Richard III; Act IV, scene iv.


Richard III

Act IV, Scene iv

This speech is used in our interview with Toby Malone and Aili Huber.

Struck through lines reflect lines cut for reading

Original scene: 89 lines

Cut scene: 51 lines

RICHARD III		Madam, so thrive I in my enterprise
And dangerous success of bloody wars,
As I intend more good to you and yours,
Than ever you or yours were by me wrong'd!

ELIZABETH		Be brief, lest that be process of thy kindness
Last longer telling than thy kindness' date.

RICHARD III		Then know, that from my soul I love thy daughter.

ELIZABETH		My daughter's mother thinks it with her soul.

RICHARD III		What do you think?

ELIZABETH		That thou dost love my daughter from thy soul:
So from thy soul's love didst thou love her brothers;
And from my heart's love I do thank thee for it.

RICHARD III		Be not so hasty to confound my meaning:
I mean, that with my soul I love thy daughter,
And mean to make her queen of England.

ELIZABETH		Say then, who dost thou mean shall be her king?

RICHARD III		Even he that makes her queen who should be else?

ELIZABETH		What, thou?

RICHARD III		I, even I: what think you of it, madam?

ELIZABETH		How canst thou woo her?

RICHARD III		That would I learn of you,
As one that are best acquainted with her humor.

ELIZABETH		Send to her, by the man that slew her brothers,
A pair of bleeding-hearts; thereon engrave
Edward and York; then haply she will weep:

RICHARD III		Say that I did all this for love of her.

ELIZABETH		Nay, then indeed she cannot choose but hate thee,
Having bought love with such a bloody spoil.

RICHARD III		If I did take the kingdom from your sons,
To make amends, I'll give it to your daughter.
The loss you have is but a son being king,
And by that loss your daughter is made queen.
Go, then my mother, to thy daughter go
Prepare her ears to hear a wooer's tale…

ELIZABETH		What were I best to say? her father's brother
Would be her lord? or shall I say, her uncle?
Or, he that slew her brothers and her uncles?

RICHARD III		Say that the king, which may command, entreats.

ELIZABETH		That at her hands which the king's King forbids.

RICHARD III		Say, she shall be a high and mighty queen.

ELIZABETH		To wail the title, as her mother doth.

RICHARD III		Say, I will love her everlastingly.

ELIZABETH		But how long shall that title 'ever' last?

RICHARD III		Sweetly in force unto her fair life's end.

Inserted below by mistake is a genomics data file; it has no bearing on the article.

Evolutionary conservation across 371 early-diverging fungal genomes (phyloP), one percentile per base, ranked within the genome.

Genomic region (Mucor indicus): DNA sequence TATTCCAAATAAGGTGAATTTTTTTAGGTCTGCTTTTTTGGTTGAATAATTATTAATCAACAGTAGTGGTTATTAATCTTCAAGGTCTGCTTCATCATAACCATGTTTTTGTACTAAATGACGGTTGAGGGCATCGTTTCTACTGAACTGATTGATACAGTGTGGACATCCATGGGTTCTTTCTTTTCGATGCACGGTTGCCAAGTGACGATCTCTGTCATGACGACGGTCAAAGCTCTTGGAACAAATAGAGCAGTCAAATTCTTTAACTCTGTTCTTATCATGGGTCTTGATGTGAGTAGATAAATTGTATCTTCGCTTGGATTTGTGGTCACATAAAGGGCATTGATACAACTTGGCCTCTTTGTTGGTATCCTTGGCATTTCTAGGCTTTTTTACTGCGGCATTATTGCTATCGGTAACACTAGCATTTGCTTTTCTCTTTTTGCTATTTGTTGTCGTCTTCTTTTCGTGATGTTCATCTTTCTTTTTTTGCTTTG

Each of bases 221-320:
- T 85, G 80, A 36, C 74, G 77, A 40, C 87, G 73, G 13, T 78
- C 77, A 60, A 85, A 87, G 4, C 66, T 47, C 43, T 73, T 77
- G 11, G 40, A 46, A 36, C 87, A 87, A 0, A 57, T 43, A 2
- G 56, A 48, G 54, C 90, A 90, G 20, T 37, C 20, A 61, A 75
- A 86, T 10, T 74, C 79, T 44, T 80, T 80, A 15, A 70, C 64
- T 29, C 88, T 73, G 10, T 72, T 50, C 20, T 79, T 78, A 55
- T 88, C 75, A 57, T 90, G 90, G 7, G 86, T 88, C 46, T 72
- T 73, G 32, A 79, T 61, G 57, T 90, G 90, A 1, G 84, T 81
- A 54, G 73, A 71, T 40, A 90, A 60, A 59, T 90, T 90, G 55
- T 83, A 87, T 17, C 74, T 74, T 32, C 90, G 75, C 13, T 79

ELIZABETH		But how long fairly shall her sweet life last?

RICHARD III		So long as heaven and nature lengthens it.

ELIZABETH		So long as hell and Richard likes of it.

RICHARD III		Your reasons are too shallow and too quick.

ELIZABETH		O no, my reasons are too deep and dead;
Too deep and dead, poor infants, in their grave.

RICHARD III		Harp not on that string, madam; that is past.

ELIZABETH		Harp on it still shall I till heart-strings break.

RICHARD III		Now, by my George, my garter, and my crown,--

ELIZABETH		Profaned, dishonour'd, and the third usurp'd.
If something thou wilt swear to be believed,
Swear then by something that thou hast not wrong'd.

RICHARD III		Now, by the world--

ELIZABETH		'Tis full of thy foul wrongs.

RICHARD III		My father's death--

ELIZABETH		Thy life hath that dishonour'd.

RICHARD III		Then, by myself--

ELIZABETH		Thyself thyself misusest.

RICHARD III		Why then, by God--

ELIZABETH		God's wrong is most of all.
What canst thou swear by now?

RICHARD III		The time to come.

ELIZABETH		Swear not by time to come; for that thou hast
Misused ere used, by time misused o'erpast.

RICHARD III		In her consists my happiness and thine;
Without her, follows to this land and me,
To thee, herself, and many a Christian soul,
Death, desolation, ruin and decay:
It cannot be avoided but by this;
It will not be avoided but by this.
Therefore, good mother,--I must can you so--
Be the attorney of my love to her:

ELIZABETH		Shall I forget myself to be myself?

RICHARD III		Ay, if yourself's remembrance wrong yourself.

ELIZABETH		But thou didst kill my children.

RICHARD III		But in your daughter's womb I bury them:
Where in that nest of spicery they shall breed
Selves of themselves, to your recomforture.

ELIZABETH		Shall I go win my daughter to thy will?

RICHARD III		And be a happy mother by the deed.

ELIZABETH		I go. Write to me very shortly.
And you shall understand from me her mind.

RICHARD III		Bear her my true love's kiss; and so, farewell.


Relenting fool, and shallow, changing woman!